Piedmont churches offer Election Day communion and prayer

GREENSBORO, N.C. -- It has been said that if you want to avoid heated debates, stay away from two topics – religion and politics.

But this Election Day, a local church is putting both topics on the table in hopes to bring unity during a time when the country seems so divided.

“Elections have caused so much division, strife, hostility, discord and what’s the opposite of that? Well the opposite of that is communion,” said Rev. Drew McIntyre, pastor of Grace United Methodist Church.

At noon Tuesday, people can come to the church to participate in Election Day Communion.

After that, the chapel will remain open until the polls close for anyone who wants to take a break from the division.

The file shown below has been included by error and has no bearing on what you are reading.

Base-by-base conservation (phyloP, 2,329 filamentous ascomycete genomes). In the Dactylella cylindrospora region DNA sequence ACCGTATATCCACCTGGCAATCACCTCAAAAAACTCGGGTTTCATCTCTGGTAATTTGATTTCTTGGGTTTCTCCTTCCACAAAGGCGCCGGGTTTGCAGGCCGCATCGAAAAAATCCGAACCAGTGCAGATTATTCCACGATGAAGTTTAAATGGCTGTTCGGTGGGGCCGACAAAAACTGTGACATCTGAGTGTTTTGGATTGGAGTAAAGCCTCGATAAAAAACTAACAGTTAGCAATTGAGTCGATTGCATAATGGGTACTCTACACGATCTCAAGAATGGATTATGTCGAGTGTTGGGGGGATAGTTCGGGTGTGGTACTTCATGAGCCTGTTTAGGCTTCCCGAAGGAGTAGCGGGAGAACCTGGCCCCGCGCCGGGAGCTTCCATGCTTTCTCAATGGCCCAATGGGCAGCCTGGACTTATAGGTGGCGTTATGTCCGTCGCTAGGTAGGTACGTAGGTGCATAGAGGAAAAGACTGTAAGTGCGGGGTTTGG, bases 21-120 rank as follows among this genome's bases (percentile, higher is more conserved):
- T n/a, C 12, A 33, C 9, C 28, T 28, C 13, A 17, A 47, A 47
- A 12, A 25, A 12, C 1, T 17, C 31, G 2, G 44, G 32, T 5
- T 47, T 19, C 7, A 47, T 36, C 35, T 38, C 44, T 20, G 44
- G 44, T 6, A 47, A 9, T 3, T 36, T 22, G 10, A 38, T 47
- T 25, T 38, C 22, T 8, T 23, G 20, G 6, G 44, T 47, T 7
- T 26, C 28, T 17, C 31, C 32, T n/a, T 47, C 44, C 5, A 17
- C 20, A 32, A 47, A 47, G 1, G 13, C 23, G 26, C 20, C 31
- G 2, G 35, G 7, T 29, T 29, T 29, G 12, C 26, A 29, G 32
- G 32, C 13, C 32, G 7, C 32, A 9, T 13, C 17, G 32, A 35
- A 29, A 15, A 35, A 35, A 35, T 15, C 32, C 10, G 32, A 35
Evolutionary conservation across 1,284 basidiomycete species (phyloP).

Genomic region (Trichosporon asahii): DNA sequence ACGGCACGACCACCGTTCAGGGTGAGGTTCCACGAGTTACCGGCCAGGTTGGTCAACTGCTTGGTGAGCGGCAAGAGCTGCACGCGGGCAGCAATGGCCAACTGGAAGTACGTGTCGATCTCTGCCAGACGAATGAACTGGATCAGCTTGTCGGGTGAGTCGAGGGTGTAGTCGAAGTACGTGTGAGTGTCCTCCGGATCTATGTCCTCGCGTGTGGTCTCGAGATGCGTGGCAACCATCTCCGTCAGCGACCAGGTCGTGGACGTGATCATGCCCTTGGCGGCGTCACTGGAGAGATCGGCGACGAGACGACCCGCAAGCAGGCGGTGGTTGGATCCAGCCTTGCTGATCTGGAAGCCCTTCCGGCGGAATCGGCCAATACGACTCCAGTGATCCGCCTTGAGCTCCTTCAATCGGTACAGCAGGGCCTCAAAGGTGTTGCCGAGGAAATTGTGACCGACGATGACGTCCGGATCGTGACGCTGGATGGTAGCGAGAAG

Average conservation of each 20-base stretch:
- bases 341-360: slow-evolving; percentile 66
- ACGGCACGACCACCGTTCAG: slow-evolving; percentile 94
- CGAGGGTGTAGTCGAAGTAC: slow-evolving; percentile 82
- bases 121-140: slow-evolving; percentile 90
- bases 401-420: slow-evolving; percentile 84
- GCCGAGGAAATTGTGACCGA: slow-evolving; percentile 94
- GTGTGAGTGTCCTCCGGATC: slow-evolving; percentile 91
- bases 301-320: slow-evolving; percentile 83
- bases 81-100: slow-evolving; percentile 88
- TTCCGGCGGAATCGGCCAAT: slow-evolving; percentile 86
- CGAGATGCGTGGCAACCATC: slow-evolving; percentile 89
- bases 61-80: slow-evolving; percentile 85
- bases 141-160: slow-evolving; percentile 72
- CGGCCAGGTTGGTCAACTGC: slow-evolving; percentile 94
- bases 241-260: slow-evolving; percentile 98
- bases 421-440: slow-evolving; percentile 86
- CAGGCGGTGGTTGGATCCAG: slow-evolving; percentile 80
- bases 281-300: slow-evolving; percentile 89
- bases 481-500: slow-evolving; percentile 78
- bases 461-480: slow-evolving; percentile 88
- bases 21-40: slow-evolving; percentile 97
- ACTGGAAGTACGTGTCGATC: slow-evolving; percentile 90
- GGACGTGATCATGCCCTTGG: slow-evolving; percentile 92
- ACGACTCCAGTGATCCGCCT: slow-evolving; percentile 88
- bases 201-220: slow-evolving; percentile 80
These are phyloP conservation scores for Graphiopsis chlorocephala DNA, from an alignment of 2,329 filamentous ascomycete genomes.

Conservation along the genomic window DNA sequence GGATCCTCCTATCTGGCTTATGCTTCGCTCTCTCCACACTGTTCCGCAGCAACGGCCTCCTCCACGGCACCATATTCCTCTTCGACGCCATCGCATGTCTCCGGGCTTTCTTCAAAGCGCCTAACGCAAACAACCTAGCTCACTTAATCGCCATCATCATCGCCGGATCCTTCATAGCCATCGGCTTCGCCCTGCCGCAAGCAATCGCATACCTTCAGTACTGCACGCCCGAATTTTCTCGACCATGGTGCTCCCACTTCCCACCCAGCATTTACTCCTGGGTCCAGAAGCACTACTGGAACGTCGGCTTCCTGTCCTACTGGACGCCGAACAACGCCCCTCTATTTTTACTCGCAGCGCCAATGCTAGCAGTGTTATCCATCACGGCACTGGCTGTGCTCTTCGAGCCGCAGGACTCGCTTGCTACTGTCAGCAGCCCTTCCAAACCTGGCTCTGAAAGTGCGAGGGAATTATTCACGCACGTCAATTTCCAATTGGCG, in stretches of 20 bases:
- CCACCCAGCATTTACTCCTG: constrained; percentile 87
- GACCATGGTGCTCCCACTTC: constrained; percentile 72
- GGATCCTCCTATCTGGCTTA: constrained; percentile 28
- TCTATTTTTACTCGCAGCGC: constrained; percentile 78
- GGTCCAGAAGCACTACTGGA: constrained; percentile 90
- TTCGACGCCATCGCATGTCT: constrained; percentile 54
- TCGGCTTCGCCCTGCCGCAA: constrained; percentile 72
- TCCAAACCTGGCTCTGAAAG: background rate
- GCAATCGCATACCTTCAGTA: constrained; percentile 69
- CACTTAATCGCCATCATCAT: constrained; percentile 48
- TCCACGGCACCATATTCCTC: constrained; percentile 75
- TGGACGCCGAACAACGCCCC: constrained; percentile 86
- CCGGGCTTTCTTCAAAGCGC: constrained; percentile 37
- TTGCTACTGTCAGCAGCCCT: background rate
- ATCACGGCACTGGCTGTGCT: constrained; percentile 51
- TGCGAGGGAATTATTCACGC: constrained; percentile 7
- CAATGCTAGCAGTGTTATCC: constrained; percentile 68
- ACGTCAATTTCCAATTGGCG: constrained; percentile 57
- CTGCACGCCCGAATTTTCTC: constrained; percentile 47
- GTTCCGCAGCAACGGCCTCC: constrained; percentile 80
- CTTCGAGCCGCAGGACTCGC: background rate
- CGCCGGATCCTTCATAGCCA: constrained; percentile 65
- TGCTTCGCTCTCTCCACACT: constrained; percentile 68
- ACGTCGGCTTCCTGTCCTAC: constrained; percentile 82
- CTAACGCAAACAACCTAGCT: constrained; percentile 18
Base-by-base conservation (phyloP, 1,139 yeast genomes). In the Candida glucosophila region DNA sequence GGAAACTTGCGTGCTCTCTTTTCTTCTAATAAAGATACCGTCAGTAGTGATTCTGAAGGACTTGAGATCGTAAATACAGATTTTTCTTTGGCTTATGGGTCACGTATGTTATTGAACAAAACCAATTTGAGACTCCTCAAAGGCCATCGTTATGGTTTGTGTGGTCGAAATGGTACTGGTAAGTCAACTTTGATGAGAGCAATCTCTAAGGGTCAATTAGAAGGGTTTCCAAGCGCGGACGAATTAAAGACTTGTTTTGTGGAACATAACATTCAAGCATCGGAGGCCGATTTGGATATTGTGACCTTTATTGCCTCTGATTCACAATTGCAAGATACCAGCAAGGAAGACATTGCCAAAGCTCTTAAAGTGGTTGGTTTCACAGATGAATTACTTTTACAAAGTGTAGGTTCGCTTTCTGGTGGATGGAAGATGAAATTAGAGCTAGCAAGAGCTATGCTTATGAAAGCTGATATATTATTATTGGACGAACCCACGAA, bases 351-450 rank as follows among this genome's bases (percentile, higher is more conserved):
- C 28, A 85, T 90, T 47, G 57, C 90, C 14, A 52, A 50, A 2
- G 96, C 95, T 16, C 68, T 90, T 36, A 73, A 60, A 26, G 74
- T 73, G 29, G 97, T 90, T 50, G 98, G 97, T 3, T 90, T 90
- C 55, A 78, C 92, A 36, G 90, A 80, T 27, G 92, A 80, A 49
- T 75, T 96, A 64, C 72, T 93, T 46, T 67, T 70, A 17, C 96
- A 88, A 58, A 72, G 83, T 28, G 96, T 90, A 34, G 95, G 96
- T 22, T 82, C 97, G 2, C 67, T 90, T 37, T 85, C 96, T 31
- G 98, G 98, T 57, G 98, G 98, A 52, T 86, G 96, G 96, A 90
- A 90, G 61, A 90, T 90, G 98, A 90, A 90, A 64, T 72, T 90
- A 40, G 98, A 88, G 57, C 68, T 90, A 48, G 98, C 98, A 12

“Even if they’re not Christians, they’re not religious, they just want a place to pray and a place that’s kind of a refuge from all this stuff, they’re more than welcome here,” McIntyre said.

McIntyre says that during a time when he has seen friends and family stop speaking to each other, he wants people to remember who they are and what’s important.

“No matter who you vote for, as Christians we really believe that the most important person is Jesus no matter who’s in the oval office,” he said.

Grace United Methodist Church is located at 438 W. Friendly Ave. in Greensboro.

Centenary United Methodist Church at 2300 W. Friendly Ave. in Greensboro is also offering communion at noon on Election Day.

The sanctuary will be open from 8:30 a.m. to 4 p.m. for people who want to stop in.